The Five excellent characteristics of a successful investor

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As everyone knows, investing in stocks or bonds can be highly profitable, but it can also be risky. If you aren’t careful, you can lose all of your money in one bad investment decision.

So how do you know when you are doing something right? The answer to that question lies in your approach to the process of analyzing and selecting stocks or bonds to buy and sell and how careful you are about following it.

By understanding the five excellent characteristics of a successful investor and the five common pitfalls that cause many investors to lose money, you will greatly increase your chances of success in this game of high-stakes gambling.

Diversification


Any investor is only as good as his or her worst investments. A broad portfolio can minimize risk by spreading your money across several different types of assets and industries. This way, if one asset class or industry isn’t performing well, you have others to fall back on.

Patience


The first and most important characteristic is patience. If you are truly going to be successful as an investor, you have to be willing to sit on your hands for months or even years waiting for that perfect investment opportunity.

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That might sound like torture, but as Warren Buffett says: To invest successfully over a lifetime does not require a stratospheric IQ, unusual business insights, or inside information.

Understanding your risk profile


One of your most important considerations as an investor is your risk profile. This is simply how much risk you’re willing to accept and/or can tolerate. If you’re really new to investing, don’t be discouraged by all these big words.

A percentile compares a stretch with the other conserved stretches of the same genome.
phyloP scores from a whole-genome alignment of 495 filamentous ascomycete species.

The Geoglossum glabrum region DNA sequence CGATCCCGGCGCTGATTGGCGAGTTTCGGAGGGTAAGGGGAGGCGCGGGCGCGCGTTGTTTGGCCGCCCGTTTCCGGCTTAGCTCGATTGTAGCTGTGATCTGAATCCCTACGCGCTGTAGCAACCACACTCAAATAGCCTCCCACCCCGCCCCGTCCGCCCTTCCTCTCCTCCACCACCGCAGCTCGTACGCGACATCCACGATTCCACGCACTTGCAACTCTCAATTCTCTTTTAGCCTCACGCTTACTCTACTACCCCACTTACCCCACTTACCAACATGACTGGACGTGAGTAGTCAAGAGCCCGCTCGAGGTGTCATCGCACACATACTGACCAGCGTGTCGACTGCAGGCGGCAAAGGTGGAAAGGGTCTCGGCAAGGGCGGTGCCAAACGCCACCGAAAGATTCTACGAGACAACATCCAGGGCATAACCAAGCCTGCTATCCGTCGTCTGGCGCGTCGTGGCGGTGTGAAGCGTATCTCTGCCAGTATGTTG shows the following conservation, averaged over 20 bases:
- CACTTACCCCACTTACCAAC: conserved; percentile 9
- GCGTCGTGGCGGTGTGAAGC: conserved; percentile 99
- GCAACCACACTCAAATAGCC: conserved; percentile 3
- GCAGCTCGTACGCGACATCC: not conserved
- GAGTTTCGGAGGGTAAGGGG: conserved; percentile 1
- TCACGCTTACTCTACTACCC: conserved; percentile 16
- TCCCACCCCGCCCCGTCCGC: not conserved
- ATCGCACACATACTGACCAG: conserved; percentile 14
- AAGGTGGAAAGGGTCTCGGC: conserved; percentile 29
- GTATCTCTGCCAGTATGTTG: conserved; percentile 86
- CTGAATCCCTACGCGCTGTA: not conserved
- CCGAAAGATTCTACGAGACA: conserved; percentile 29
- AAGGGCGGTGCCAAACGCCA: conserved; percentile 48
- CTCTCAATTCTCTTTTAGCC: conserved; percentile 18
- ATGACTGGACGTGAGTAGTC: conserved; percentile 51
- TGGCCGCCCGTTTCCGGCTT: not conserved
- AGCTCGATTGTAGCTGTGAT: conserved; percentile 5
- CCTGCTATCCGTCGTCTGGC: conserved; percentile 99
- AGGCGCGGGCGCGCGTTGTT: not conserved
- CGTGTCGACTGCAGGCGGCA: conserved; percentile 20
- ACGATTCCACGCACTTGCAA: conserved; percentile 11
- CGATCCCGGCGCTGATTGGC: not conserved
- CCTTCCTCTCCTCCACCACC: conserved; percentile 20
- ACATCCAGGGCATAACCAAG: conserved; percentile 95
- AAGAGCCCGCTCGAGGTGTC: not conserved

Keep it simple: What are you saving for, and when do you need it? Are there any health or family issues that could put a strain on your finances?

A steady plan for success


The best way to ensure that you’ll be able to meet your investment goals is by having a financial plan. As an example, if you expect to rely on Social Security income after retirement, chances are you won’t want to tie up too much of your money in stock investments.

Investing in yourself


This is an investment in your future. It pays off slowly, it may not feel like you’re achieving anything, but it sets you up for greater opportunities in your professional life. It will also make you more marketable and able to command a higher salary.

You can choose to invest in skills such as learning new technologies or language skills. You can do work experience which sets you up for either more autonomy or higher pay down the line if it leads to promotion.